Ray Epps, known as perhaps the most controversial figure who participated in the January 6, 2021 riots at the Capitol, was finally charged Tuesday with a single count of disorderly and disruptive conduct in an official building related to his actions that day.
U.S. Attorney for the District of Washington D.C. Matthew Graves filed the charge in the district’s court, alleging that Epps “did knowingly, and with the intent to impede and disrupt the orderly conduct of Government business and official functions, engage in disorderly and disruptive conduct” in a restricted building “where the Vice President was and would be temporarily visiting.”
JUST IN: Ray EPPS charged with single count for Jan. 6 conduct. https://t.co/jGdWGI0NMi
— Kyle Cheney (@kyledcheney) September 19, 2023
Since J6, Epps has emerged as a controversial figure in conservative circles for seemingly evading charges while hundreds of participants were sentenced or jailed in deplorable conditions awaiting trial. Commentators circulated rumors that Epps was somehow tied to the government and instigated the riots and cited video evidence of him encouraging participants to enter the Capitol at a time when it was closed to the public and Congress was certifying the results of the 2020 election.
On the eve of the riots, Epps was filmed telling onlookers that he would “probably go to jail” for entering the Capitol and encouraged listeners to follow his lead.
“We need to go INTO the Capitol, INTO the Capitol,” Epps yelled.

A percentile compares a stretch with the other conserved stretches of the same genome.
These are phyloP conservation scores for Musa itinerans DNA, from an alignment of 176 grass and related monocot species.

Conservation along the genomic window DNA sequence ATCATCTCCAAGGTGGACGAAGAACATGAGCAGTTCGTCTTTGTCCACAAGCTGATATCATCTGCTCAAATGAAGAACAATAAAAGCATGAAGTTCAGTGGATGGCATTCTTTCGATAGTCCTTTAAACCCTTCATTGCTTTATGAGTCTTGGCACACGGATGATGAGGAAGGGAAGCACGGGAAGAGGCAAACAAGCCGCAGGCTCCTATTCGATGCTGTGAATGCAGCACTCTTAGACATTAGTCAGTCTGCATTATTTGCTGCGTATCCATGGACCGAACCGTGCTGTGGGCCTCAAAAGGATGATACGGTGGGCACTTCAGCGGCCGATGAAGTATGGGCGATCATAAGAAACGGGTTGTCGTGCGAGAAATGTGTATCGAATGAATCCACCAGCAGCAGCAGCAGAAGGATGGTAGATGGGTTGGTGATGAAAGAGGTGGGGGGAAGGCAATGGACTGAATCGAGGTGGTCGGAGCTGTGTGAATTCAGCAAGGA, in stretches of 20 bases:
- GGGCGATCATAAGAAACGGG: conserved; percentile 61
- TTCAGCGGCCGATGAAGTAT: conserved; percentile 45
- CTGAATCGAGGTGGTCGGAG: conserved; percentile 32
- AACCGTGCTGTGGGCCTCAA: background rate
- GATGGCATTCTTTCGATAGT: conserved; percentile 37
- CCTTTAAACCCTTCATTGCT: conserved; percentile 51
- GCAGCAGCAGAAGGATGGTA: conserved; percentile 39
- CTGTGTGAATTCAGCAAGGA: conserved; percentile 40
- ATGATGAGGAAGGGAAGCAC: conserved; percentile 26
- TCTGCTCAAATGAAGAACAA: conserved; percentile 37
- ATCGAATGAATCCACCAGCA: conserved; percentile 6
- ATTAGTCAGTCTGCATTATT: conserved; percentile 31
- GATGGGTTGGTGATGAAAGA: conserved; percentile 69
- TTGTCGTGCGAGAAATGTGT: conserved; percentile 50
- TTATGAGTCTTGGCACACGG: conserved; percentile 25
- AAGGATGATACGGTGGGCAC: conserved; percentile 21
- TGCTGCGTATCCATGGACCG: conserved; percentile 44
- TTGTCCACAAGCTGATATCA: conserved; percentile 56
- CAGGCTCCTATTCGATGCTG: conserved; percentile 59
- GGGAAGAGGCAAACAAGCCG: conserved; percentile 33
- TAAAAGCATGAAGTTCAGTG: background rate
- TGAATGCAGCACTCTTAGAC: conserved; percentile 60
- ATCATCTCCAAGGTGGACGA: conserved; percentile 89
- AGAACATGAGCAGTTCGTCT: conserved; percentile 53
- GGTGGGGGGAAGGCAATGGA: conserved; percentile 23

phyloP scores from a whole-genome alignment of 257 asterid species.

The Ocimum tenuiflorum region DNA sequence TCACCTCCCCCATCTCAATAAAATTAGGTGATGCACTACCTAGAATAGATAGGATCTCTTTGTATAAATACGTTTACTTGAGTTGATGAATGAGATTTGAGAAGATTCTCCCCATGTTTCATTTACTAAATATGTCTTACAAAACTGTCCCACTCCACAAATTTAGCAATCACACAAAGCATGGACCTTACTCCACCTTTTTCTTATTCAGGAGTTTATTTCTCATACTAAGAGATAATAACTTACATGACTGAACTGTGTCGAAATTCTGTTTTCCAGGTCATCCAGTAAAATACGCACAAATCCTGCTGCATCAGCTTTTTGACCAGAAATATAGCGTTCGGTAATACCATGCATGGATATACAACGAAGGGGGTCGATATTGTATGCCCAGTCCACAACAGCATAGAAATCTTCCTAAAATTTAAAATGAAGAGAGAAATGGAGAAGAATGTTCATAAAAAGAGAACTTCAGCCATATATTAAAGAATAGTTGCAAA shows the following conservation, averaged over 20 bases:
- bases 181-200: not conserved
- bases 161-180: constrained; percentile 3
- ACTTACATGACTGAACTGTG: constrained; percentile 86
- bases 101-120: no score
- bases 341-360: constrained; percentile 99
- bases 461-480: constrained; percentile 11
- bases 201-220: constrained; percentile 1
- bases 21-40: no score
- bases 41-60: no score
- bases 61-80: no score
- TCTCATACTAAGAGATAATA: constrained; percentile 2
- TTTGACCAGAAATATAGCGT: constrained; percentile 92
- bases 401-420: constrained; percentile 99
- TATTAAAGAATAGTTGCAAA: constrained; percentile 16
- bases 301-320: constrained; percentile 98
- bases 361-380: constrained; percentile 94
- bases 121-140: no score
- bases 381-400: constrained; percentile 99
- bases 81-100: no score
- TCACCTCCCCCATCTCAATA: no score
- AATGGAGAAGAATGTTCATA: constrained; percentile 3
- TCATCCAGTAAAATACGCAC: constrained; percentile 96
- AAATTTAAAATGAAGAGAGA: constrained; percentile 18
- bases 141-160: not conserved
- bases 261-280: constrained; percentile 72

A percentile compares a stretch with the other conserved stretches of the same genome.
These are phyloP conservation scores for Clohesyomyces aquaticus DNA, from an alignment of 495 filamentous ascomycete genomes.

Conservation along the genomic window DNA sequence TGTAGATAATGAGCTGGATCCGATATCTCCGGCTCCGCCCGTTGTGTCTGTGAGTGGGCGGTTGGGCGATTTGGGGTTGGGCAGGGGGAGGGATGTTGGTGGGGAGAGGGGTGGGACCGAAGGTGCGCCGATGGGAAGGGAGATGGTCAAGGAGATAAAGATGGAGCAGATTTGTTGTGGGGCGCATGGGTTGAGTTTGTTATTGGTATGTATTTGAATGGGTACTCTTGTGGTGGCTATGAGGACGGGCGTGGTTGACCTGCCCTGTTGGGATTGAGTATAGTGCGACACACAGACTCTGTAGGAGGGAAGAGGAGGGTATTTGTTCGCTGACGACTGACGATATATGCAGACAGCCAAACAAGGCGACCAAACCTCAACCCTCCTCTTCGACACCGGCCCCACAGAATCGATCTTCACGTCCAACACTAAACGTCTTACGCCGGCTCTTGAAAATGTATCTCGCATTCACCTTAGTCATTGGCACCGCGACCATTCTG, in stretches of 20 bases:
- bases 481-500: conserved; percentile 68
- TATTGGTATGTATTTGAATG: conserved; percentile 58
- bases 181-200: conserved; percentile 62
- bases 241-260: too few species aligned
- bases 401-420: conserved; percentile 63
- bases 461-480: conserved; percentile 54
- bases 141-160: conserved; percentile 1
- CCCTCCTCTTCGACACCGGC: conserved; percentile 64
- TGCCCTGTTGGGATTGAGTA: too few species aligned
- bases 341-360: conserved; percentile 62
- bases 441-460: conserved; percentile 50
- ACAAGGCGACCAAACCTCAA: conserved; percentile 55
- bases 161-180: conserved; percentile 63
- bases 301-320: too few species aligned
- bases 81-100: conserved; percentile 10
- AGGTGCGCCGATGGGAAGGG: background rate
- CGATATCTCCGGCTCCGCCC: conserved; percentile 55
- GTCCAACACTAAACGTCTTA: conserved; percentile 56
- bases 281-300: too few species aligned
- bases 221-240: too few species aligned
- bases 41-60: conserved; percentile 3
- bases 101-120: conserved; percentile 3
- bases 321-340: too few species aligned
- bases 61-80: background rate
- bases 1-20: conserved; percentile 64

During the riots, another camera filmed Epps sporting a red Trump hat moments before he helped push over a barricade that led to a stampede over Capitol Police officers attempting to hold back a simmering crowd.
In July, FBI Director Christopher Wray testified before the House Judiciary Committee that Epps was not a government agent, calling the allegations “ludicrous” and a “disservice” to FBI agents. It was the first time in more than two years that the head of the Bureau recognized Epps under oath.
Reactions to the charge poured in on X Tuesday, with one commentator asking how an instigator like Epps could avoid a litany of other charges as well.
“This lame single charge tells us everything we need to know about Ray Epps,” wrote X user Julie Kelly. “No obstruction felony? No civil disorder charge? Not even a trespassing on restricted grounds misdemeanor? Epps not only encouraged people to go into the Capitol on Jan 5 and 6, he was one of the first to breach exterior lines, interfered with security, and remained on restricted grounds for more than an hour.”
This lame single charge tells us everything we need to know about Ray Epps.
No obstruction felony? No civil disorder charge? Not even a trespassing on restricted grounds misdemeanor?
Can't even tell you the last time I saw an "information" (misdemeanor version of indictment)… pic.twitter.com/zQ0rGT23ES
— Julie Kelly 🇺🇸 (@julie_kelly2) September 19, 2023
The theory about Epps’ involvement was promoted heavily by Tucker Carlson during his primetime show on Fox News, though later Carlson went on to reveal evidence that Epps potentially lied under oath.
Steven Sund, the Capitol Police Chief who wrote a book about his harrowing experience on J6, called into question the government’s sincerity in prosecuting Epps after years of using facial-recognition technology to identify nearly every participant in the breach of the Capitol building.
“Here you have a guy on camera repeatedly saying “We are going to the Capitol” and he is not in jail when people who did not go into the Capitol are in jail? What do you make of that?” Sund asked Tucker Carlson during a recent appearance.
Ep. 15 Former Capitol Police Chief Steven Sund reveals what really happened on January 6th. Our Fox News interview with him never aired, so we invited him back. pic.twitter.com/opDlu4QGlp
— Tucker Carlson (@TuckerCarlson) August 10, 2023